- Simple moving average (SMA). An SMA is calculated by adding all the data for a specific time period and dividing the total by the number of days. If XYZ stock closed at 30, 31, 30, 29, and 30 over the last 5 days, the 5-day simple moving average would be 30 [(30 + 31 + 30 +29 + 30) / 5 ].
- Exponential moving average (EMA). Also known as a weighted moving average, an EMA assigns greater weight to the most recent data. Many traders prefer using EMAs because they place more emphasis on the most recent market developments.
- Centered moving average. Also known as a triangular moving average, a centered moving average takes price and time into account by placing the most weight in the middle of the series. This is the least commonly used type of moving average.
Fast and slow
Shorter moving averages are frequently referred to as "fast" because they change direction on the chart more quickly than a longer moving average. Alternatively, longer moving averages can be referred to as "slow."
Moving averages can be added on to all types of price charts (i.e., line, bar, and candlestick), and are also an important component of other technical indicators. In terms of when to use moving averages, they can be helpful at any time. However, they are considered to be particularly useful in upward or downward trending markets.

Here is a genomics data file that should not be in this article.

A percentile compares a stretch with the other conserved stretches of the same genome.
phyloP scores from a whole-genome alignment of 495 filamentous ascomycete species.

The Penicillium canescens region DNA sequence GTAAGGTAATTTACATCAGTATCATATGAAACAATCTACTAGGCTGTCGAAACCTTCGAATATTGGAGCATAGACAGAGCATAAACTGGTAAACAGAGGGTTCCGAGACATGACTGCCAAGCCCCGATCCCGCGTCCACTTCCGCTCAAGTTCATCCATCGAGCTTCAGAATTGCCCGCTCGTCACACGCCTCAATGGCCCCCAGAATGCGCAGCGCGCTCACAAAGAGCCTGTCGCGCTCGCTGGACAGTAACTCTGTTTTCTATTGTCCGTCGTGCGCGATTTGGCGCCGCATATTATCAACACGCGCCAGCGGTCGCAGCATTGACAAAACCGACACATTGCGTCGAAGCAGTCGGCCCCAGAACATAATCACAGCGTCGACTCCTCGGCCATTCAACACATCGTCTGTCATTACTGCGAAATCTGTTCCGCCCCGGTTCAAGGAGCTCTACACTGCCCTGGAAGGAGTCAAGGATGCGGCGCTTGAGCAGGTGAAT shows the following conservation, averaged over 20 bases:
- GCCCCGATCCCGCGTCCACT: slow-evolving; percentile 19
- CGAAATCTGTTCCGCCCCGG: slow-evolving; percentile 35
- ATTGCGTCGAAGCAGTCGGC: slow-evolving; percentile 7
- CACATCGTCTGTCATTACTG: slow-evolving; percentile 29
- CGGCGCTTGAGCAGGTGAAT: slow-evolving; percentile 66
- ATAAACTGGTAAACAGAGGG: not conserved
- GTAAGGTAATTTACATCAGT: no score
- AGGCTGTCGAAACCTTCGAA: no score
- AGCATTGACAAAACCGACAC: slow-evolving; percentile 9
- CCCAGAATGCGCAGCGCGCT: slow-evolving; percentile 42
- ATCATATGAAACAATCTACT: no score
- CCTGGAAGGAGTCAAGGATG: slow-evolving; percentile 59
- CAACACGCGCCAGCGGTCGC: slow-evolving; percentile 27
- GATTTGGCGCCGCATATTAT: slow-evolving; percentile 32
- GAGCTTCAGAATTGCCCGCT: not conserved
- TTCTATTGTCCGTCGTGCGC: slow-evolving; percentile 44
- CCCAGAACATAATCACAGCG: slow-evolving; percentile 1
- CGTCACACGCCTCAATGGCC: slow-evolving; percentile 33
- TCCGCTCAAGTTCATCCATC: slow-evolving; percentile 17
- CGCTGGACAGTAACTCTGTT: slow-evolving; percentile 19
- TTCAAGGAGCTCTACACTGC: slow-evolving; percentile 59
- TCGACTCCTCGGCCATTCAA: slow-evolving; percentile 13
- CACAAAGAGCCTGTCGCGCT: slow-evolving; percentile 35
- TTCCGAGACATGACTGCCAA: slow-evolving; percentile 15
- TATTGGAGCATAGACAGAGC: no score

You can choose between different moving average indicators, including a simple or an exponential moving average. You can also choose the length of time for the moving average. A commonly used setting is to apply a 50-day exponential moving average and a 200-day exponential moving average to a price chart (see Moving averages applied to the S&P 500 chart).
Moving averages in action
Moving averages with different time frames can provide a variety of information. A longer moving average (such as a 200-day EMA) can serve as a valuable smoothing device when you are trying to assess long-term trends.
A shorter moving average, such as a 50-day moving average, will more closely follow the recent price action, and therefore is frequently used to assess short-term patterns. Each moving average can serve as a support and resistance indicator, and each is also frequently used as a short-term price target or key level.